Cohen Names Trump and GOP Donor as Clients Ahead of Hearing
(Bloomberg) -- Donald Trump’s personal lawyer, Michael Cohen, says he gave legal advice to three clients in the past year, including the president and Elliott Broidy, former deputy finance chairman of the Republican National Committee.
Cohen declined to identify the third client in a filing in Manhattan federal court, where he will appear Monday at a hearing to determine whether federal prosecutors can review materials seized in an FBI raid on his office, home and hotel room last week.
U.S. District Judge Kimba Wood on Monday will consider Trump’s extraordinary request that she block his own Justice Department from viewing evidence seized by the FBI.
On Sunday, the president’s attorneys filed court papers saying some material seized may involve privileged communications between Trump and Cohen, and should be reviewed first by the president, not federal prosecutors in New York who are investigating Cohen. Prosecutors want a separate group of government lawyers to review the material first and determine what’s covered by the attorney-client privilege.
“In the highly politicized, even fevered atmosphere that envelops this matter, it is simply unreasonable to expect that a team of prosecutors, even if not directly involved in the separate investigation of Mr. Cohen, could perform a privilege review in the manner necessary to safeguard the important interests of the President,” Trump’s attorney, Joanna Hendon, wrote in an eight-page letter to the judge.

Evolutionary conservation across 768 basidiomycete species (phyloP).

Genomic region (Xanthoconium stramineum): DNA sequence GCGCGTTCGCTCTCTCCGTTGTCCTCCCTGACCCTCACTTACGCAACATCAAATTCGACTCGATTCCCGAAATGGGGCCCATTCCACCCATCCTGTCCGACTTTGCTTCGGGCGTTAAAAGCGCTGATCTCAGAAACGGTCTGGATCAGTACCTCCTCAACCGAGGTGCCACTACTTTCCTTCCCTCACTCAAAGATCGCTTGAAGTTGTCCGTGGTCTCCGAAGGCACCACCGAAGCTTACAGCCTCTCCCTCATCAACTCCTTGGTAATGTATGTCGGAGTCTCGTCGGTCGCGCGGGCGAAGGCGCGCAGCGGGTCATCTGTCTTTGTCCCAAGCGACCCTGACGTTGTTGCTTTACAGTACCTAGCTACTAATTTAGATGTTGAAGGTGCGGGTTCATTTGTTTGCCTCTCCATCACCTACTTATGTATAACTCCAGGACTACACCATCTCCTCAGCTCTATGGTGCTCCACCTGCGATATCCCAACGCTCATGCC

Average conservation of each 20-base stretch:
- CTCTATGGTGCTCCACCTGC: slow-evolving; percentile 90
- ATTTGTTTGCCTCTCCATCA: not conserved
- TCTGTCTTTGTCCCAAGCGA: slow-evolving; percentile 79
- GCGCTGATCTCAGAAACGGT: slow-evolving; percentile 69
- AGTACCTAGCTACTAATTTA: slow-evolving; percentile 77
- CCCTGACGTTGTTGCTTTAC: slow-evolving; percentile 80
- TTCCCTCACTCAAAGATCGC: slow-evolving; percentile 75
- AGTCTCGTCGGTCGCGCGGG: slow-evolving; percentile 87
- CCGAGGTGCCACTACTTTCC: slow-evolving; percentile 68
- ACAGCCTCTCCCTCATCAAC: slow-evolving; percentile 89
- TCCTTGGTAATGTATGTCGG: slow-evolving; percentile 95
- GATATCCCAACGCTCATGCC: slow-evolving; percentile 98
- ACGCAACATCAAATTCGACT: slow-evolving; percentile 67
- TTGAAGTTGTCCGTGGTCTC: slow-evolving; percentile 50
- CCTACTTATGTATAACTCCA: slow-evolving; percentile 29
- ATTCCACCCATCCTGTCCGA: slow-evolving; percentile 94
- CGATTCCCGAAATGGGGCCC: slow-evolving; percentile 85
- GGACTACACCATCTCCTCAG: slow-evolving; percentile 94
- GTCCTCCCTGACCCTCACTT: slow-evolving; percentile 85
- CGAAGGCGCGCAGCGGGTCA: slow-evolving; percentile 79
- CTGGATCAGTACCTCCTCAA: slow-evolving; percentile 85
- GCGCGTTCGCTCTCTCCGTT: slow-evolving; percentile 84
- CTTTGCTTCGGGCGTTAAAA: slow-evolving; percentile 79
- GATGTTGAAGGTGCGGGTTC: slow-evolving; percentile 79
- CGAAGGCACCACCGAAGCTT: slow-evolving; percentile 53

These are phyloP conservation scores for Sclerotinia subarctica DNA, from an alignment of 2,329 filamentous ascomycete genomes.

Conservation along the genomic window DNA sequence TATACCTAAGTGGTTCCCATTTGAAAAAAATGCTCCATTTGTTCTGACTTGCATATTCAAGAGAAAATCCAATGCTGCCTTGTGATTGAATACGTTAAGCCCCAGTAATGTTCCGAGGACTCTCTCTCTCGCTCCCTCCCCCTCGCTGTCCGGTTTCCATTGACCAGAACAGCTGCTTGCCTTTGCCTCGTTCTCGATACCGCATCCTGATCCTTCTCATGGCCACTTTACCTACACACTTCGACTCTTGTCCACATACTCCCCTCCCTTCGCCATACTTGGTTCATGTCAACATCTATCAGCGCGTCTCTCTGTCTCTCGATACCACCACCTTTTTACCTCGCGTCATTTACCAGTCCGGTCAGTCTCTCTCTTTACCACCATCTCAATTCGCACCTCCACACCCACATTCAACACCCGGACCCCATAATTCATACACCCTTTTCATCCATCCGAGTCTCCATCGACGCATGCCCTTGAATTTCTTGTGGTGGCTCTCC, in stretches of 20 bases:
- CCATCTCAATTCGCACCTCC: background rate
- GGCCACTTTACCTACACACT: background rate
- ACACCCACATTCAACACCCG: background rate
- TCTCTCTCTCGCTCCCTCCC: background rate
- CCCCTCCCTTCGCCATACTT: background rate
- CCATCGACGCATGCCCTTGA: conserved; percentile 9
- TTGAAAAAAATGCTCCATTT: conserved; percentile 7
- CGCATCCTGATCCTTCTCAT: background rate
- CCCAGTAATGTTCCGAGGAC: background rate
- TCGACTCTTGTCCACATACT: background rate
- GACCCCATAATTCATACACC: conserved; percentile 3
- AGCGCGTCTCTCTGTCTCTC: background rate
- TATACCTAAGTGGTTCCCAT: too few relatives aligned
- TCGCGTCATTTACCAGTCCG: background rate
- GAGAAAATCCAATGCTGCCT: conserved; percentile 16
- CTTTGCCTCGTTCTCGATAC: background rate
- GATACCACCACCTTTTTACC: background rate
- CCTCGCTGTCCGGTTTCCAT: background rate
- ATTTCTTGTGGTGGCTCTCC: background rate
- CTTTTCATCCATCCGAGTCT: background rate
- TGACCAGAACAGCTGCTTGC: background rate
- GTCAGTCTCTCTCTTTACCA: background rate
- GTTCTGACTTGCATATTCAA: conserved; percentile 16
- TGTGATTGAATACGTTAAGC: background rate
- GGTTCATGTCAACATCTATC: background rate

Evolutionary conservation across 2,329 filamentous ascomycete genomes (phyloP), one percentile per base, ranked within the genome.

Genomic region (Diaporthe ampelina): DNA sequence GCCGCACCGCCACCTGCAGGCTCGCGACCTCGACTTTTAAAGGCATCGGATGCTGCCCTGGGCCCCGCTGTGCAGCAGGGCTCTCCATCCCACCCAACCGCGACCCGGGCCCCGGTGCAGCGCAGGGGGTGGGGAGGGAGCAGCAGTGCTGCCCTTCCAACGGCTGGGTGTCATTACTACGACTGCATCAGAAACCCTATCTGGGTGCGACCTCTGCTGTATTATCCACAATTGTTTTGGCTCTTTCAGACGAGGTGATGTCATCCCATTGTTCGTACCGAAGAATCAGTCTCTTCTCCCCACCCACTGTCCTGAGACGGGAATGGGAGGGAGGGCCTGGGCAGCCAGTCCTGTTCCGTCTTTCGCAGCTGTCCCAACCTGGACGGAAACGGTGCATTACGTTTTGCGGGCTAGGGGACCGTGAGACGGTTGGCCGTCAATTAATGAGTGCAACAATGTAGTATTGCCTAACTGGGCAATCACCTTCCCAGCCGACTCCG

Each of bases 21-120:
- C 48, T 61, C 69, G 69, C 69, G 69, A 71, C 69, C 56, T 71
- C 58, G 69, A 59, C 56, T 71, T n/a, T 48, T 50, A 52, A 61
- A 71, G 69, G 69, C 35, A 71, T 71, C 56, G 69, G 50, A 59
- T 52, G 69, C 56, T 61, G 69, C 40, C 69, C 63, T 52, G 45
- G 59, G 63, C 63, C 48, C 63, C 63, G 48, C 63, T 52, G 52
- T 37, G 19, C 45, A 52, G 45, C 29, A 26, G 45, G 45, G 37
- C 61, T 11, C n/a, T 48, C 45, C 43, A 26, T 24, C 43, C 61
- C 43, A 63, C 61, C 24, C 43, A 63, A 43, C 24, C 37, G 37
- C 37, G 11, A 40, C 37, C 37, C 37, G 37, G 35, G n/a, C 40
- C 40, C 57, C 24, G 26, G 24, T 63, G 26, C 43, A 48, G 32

The judge had ordered Cohen to identify his clients by Monday morning and to appear in court. One of those clients was Broidy, who resigned from the RNC on Friday after it was disclosed that he paid $1.6 million to a Playboy Playmate with whom he had an extramarital affair. She became pregnant and chose to have an abortion. Cohen negotiated the nondisclosure agreement with the woman.
Cohen also identified lawyers at five different firms who have provided legal advice to him in the past year. In the filing, Cohen’s lawyers said they should review the seized material before prosecutors, or a neutral attorney should do so and report to the judge. They said the dispute was over “perhaps the most highly publicized search warrant” in recent history.
The legal maneuverings are the latest twists in parallel U.S. investigations that Trump has assailed as a “witch hunt.” In Washington, Special Counsel Robert Mueller is looking into possible ties between the Trump campaign and Russian interference in the 2016 election, while the U.S. attorney in New York has opened his own investigation of Cohen’s activities. Trump’s aides consider the Cohen inquiry, which has been underway for several months, to pose the greater threat to the president, the New York Times reported April 13.
“The question now before the court is, who should perform the initial review of the seized materials to assess whether they are, or are not, subject to a valid claim of privilege,” Hendon wrote. The choice is between a “team consisting of colleagues of the prosecutors assigned to this investigation, or the President, who is the holder of the privilege.”